Tuesday: Nicholas, bishop (d. 350), lived in southwest Turkey and was imprisoned during the Diocletian persecution. He attended the Council of Nicaea in 324. Since there are many stories of his good deeds, generous charity, and remarkable pastoral care, his character became the foundation for the image of Santa Claus.

Wednesday: Ambrose, bishop and doctor (339-397) was a Roman governor who fairly mediated an episcopal election in Milan. He was then acclaimed their bishop even though he was not baptized. He baptized Augustine in 386 and is doctor of the church because of his preaching, teaching and influential ways of being a pastor.

Thursday: The Immaculate Conception of Mary is celebrated today, which is nine months before her birth in September. She immaculate conception prepares her to become the mother of the Lord. Scripture tells of the annunciation to Mary by the angel Gabriel. Mary's assent to be open to God's plan makes our salvation possible.

Friday: Juan Diego Cuauhtlatoatzin (1474-1548) was a poor, simple, indigenous man who was visited by Mary in 1531. She instructed him to build a church at Guadalupe near Mexico City. During another visit, she told him to present flowers to the bishop. When he did, the flowers fell from his cape to reveal an image of Mary that is still revered today.

This Week in Jesuit History

·         Dec. 4, 1870: The Roman College, appropriated by the Piedmontese government, was reopened as a Lyceum. The monogram of the Society over the main entrance was effaced.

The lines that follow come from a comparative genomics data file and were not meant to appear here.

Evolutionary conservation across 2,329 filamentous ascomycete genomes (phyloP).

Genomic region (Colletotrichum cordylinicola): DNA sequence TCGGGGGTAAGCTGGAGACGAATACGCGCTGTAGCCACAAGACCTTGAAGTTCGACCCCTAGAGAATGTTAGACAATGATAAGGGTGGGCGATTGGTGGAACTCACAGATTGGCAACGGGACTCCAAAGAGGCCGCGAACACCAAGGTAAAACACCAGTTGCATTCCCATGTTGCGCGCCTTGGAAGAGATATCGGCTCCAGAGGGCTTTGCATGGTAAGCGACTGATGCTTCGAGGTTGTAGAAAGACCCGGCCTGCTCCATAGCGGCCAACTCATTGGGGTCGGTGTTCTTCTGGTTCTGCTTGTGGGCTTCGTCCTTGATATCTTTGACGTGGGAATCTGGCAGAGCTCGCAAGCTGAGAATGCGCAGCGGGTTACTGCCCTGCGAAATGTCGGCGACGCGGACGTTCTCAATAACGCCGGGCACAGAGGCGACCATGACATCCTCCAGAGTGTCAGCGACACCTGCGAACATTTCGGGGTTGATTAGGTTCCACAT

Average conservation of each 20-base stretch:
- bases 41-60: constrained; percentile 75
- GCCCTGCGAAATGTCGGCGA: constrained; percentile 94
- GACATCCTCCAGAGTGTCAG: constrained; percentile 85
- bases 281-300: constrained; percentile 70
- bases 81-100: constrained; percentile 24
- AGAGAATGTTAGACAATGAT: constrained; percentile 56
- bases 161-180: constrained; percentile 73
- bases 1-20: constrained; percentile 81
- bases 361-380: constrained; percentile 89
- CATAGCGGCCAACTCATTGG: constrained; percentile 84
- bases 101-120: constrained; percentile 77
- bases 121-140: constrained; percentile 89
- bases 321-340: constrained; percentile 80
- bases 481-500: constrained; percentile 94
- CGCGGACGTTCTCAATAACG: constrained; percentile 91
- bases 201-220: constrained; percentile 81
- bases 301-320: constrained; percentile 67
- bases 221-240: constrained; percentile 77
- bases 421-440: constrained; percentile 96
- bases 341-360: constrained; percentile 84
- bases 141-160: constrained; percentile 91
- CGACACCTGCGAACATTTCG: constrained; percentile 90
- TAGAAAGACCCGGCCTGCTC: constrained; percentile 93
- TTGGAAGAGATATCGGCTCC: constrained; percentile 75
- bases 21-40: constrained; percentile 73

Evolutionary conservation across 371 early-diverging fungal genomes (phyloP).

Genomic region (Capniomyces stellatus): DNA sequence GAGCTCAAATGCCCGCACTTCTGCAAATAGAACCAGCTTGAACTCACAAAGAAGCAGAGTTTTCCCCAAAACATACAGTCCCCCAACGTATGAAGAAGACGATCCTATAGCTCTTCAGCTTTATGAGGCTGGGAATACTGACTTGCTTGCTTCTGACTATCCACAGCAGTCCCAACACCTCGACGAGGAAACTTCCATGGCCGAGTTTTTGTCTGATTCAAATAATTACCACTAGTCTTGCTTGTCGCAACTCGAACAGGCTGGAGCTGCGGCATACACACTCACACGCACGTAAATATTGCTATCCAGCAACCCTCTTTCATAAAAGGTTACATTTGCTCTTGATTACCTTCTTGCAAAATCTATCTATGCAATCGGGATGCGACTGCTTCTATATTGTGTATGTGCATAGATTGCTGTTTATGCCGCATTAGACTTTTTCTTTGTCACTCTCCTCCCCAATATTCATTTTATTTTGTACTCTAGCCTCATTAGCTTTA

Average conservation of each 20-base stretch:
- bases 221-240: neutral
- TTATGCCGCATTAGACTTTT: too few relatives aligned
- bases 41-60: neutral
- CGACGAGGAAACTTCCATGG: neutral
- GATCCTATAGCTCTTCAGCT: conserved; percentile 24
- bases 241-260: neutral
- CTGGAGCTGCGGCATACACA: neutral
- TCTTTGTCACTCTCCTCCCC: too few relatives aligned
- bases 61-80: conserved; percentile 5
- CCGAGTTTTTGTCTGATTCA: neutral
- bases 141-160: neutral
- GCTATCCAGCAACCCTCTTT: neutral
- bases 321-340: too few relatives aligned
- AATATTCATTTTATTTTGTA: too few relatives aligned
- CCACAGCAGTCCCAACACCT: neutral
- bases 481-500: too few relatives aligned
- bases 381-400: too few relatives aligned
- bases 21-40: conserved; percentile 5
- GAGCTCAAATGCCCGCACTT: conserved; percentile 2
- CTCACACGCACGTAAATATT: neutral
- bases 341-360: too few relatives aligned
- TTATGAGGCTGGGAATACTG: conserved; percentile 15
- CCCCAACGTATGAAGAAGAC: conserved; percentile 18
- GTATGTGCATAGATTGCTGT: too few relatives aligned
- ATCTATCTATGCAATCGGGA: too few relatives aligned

·         Dec. 5, 1584: By his bull Omnipotentis Dei, Pope Gregory XIII gave the title of Primaria to Our Lady's Sodality established in the Roman College in 1564, and empowered it to aggregate other similar sodalities.
·         Dec. 6, 1618: In Naples, the Jesuits were blamed for proposing to the Viceroy that a solemn feast should be held in honor of the Immaculate Conception and that priests should make a public pledge defend the doctrine. This was regarded as a novelty not to be encouraged.
·         Dec. 7, 1649: Charles Garnier was martyred in Etarita, Canada, as a missionary to the Petun Indians, among whom he died during an Iroquois attack.
·         Dec. 8, 1984: Walter Ciszek, prisoner in Russia from 1939 to 1963, died.
·         Dec. 9, 1741: At Paris, Fr. Charles Poree died. He was a famous master of rhetoric. Nineteen of his pupils were admitted into the French Academy, including Voltaire, who, in spite of his impiety, always felt an affectionate regard for his old master.
·         Dec 10, 1548. The general of the Dominicans wrote in defense of the Society of Jesus upon seeing it attacked in Spain by Melchior Cano and others.